Boxers or briefs?
If you could rid the world of one thing, what would it be?
Sir, do you think you are more dummy or thicc?
Hey—I’m a complex individual, thanks. I can be equal parts both.
What’s your guilty pleasure? Like, what would you never tell anyone about that brings
you true joy?
Wait—if I wouldn’t tell anyone about it, then by definition I can’t answer this question. I
promise my guilty pleasure is not being covered in hamsters, though. I’m a man of
What’s your spirit animal?
*squints* Did Cosmopolitan send you?
What’s your ideal date?
Split a bottle of whisky. Use the empty bottle to start a bar brawl. Make out atop the
comatose bodies. Grabs some ice cream after.
What do you hate most about yourself?
You mean besides the demonic possession? I don’t know, I’m a little emotionally
constipated, but I can’t really afford a therapist. Maybe that’s why I keep waking up next
to all those—wait, what are we talking about? Yeah, demonic possession. Next
What is something you appreciate about yourself?
What’s there not to appreciate?
What’s your take on the following examples of Cosmo’s weirdest sex tips?
1."34 percent of guys say they wish a girl would surprise them with oral when they
walk in the door."
You’ve got to be careful, or that door’s going to hit you when I open it. Also,
haven’t we already established my cabin is filthy? You really shouldn’t be on your
2. "To achieve sex-goddess status, you have to truly master his man bits."
Bits? What happened to the whole package? Did the “goddess” smite it?
3. "Feed each other ice cream [in the dark]. Not being able to see means more
spilling, which means more licking up the mess."
I know I said we’d get ice cream after the bar brawl, but my face has five orifices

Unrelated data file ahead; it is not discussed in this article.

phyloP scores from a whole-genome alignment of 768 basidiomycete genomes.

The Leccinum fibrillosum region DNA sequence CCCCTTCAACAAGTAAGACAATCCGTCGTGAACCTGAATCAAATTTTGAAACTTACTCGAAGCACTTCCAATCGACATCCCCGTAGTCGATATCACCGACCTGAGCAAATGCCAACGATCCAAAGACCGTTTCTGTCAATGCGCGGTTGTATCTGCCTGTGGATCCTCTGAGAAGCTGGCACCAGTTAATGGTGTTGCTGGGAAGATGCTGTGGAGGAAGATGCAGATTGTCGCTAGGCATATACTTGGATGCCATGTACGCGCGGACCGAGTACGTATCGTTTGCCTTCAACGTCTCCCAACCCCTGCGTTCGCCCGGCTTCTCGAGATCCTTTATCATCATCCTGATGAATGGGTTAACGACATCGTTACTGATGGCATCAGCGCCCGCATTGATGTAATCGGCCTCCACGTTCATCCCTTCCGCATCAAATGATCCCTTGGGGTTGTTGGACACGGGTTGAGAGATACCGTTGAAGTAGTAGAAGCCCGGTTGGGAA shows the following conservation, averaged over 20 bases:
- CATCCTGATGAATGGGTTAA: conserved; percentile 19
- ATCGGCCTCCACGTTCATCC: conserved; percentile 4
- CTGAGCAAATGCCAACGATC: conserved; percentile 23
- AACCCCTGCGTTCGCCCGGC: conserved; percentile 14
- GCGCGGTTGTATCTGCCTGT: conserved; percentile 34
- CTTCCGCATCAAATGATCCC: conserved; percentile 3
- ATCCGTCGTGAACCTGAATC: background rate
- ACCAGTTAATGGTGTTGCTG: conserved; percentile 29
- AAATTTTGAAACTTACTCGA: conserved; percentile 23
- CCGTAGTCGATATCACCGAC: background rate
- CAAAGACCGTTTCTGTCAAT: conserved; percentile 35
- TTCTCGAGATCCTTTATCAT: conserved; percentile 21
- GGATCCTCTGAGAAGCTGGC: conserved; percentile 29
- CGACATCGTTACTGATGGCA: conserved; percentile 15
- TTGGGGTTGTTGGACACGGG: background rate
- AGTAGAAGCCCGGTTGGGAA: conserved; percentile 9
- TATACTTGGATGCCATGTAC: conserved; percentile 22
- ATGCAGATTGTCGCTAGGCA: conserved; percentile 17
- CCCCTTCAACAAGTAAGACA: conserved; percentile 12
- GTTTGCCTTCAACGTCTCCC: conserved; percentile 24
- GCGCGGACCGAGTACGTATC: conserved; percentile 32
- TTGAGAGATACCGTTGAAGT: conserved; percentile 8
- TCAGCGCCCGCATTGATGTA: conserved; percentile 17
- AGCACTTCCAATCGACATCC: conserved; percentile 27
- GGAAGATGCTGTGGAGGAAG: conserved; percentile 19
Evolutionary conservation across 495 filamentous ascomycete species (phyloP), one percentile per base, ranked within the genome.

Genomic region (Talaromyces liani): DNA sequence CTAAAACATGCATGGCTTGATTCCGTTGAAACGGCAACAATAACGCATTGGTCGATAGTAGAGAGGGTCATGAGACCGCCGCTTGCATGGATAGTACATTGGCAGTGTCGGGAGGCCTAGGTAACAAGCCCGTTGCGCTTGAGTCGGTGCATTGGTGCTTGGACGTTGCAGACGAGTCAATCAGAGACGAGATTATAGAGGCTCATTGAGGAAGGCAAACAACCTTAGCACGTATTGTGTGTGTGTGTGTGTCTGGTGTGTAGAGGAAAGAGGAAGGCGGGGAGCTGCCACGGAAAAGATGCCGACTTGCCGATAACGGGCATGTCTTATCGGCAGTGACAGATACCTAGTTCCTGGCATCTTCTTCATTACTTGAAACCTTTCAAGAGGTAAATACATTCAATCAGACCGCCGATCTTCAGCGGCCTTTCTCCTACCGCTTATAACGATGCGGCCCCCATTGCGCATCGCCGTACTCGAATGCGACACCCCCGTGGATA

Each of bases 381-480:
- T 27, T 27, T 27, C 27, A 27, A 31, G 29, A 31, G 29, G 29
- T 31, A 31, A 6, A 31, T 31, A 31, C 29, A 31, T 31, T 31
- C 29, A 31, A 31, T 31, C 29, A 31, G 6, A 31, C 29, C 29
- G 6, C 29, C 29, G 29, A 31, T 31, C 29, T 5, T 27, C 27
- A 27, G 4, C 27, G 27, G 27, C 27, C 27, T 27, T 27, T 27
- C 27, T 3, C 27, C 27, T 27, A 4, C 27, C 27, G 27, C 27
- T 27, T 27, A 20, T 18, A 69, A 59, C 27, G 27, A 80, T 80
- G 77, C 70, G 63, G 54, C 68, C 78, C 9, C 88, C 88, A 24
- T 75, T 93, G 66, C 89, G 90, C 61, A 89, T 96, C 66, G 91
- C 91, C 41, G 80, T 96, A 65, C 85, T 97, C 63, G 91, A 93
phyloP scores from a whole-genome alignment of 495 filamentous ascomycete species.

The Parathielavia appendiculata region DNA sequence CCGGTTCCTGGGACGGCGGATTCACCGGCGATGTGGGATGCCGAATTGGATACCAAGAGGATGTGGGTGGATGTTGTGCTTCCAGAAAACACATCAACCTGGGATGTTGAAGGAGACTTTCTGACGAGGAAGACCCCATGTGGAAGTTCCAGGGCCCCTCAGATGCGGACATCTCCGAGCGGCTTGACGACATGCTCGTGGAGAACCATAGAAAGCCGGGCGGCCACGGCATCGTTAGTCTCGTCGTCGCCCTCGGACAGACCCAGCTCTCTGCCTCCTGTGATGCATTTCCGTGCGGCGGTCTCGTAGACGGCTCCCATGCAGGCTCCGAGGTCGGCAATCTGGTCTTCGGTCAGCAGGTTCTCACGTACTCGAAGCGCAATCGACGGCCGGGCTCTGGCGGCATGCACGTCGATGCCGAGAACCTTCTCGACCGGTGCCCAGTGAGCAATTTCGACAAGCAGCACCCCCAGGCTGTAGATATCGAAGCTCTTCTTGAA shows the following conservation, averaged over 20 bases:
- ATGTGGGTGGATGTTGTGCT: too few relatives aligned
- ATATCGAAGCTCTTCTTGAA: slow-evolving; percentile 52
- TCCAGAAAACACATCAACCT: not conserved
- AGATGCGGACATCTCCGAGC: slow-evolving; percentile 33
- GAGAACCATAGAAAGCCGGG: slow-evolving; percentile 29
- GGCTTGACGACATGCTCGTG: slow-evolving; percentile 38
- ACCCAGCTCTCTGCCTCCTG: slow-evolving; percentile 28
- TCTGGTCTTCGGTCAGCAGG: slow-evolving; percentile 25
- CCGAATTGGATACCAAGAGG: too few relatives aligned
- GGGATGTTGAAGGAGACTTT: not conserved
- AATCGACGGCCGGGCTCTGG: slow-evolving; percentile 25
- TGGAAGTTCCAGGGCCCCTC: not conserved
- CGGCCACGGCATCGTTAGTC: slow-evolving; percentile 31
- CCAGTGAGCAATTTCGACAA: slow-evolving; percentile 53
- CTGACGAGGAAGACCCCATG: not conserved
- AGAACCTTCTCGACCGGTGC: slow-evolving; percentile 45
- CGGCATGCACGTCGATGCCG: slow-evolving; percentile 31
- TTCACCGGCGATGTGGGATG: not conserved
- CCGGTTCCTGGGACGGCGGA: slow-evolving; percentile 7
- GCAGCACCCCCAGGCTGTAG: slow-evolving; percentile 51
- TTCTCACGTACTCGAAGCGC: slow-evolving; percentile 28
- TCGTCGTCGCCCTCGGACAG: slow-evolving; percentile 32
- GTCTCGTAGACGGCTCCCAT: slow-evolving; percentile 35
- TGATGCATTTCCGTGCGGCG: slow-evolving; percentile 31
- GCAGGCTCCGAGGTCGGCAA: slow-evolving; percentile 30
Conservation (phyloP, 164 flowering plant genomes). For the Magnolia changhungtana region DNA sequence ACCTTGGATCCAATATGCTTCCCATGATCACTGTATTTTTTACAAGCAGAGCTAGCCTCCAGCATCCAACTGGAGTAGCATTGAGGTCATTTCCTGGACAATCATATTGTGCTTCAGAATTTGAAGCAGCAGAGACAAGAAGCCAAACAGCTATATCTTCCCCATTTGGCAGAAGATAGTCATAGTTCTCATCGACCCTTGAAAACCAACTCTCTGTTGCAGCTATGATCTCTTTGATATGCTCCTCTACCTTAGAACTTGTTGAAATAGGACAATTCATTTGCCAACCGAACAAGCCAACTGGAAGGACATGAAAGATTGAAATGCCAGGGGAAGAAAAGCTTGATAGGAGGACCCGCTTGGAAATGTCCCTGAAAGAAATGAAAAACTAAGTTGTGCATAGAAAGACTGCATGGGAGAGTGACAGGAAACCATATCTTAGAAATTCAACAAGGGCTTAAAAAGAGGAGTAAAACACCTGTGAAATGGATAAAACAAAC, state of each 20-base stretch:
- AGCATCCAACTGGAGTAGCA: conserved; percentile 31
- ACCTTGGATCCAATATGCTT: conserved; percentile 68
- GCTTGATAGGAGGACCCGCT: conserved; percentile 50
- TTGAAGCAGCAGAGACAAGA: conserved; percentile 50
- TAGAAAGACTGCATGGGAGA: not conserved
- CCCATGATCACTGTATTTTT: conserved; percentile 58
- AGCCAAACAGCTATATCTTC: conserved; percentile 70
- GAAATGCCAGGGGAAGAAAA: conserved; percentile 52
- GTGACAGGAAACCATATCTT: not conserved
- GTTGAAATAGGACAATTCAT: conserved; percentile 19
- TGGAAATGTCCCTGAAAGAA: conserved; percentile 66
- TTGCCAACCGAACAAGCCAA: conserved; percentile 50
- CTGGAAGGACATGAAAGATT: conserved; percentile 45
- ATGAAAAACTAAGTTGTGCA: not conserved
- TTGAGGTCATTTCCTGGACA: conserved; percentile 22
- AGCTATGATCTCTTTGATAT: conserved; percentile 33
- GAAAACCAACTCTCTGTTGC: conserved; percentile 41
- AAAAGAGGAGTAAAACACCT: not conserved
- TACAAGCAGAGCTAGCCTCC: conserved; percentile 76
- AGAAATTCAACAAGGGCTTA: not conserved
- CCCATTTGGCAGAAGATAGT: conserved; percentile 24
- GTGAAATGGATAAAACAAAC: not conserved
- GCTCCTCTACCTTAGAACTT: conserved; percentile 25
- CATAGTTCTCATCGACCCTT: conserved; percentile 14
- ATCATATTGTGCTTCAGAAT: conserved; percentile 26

and only one is suitable for tongues and ice cream, thanks.
4. "Wear a cinnamony lotion or perfume. The smell of cinnamon buns increases
men's blood flow "down there.'"
For…digestion…right? Look, if the goal is to make me think you’re food, just rub
on some steak juice.
5. "As you're eating dinner together, say something X-rated like, "See how I'm
devouring this piece of meat? That's how I'm going to devour you."
Easy there, Hannibal Lector.
About the Author:
I write fantasy, magical realism, supernatural horror inspired by fable and lore.
While the setting of my work is often modern, I incorporate elements of the surreal, the forgotten, and the fantastical. My work tends towards the gritty and explores that which is hidden beneath the surface. I enjoy playing with time, perception, and imbuing my stories with multiple layers of reality.
A lifelong resident of Toronto, Canada, I am the product of the Yugoslavian diaspora that fled during the country’s violent collapse. Growing up between two cultures has always given me a sense of liminality, of being neither here nor there. This has given me a unique perspective that has served as inspiration in both my professional life and my creative endeavors. I hope to make a meaningful impact on others through storytelling.
I hold a BA in Psychology and a Masters in Humanities from York University. I am currently working on my doctoral dissertation at the University of Toronto, exploring the supernatural in modern Japanese and Balkan fiction and its relationship to violence. In January 2019, I also began a Masters degree in Public Health, with the hope of one day influencing policy pertaining to mental healthcare for individuals living with chronic illnesses. In both my research and my creative writing, I have always been captivated by the unseen.
In my spare time, I am an amateur jeweler and a lukewarm gamer. My favourite videogame franchise will always be Zelda, with Majora’s Mask capturing my heart like no other game. I have a soft spot for Capcom’s Okami and the Devil May Cryseries, but I will rabidly defend Ninja Theory’s horrendously underrated DmC: Devil May Cry reboot. I live with my snow-white rescue cat, Moonstone, and deeply miss my Alaskan Malamute, Navi.
Prior to writing The Hollow Gods, I completed several fiction projects that will never see the light of the day. I like to think of them as my teachers; they provided me with the skill, patience, and determination to complete my debut novel, which I am proud to finally present to the world. The Hollow Gods is a creative exploration of my passions and a love letter to the unseen.
Some of my inspirations include Murakami Haruki, Neil Gaiman, V.E. Schwab, Katherine Arden, Edgar Allan Poe, H.P. Lovecraft, Kyōka Izumi, Ryūnosuke Akutagawa, and Andrew Davidson.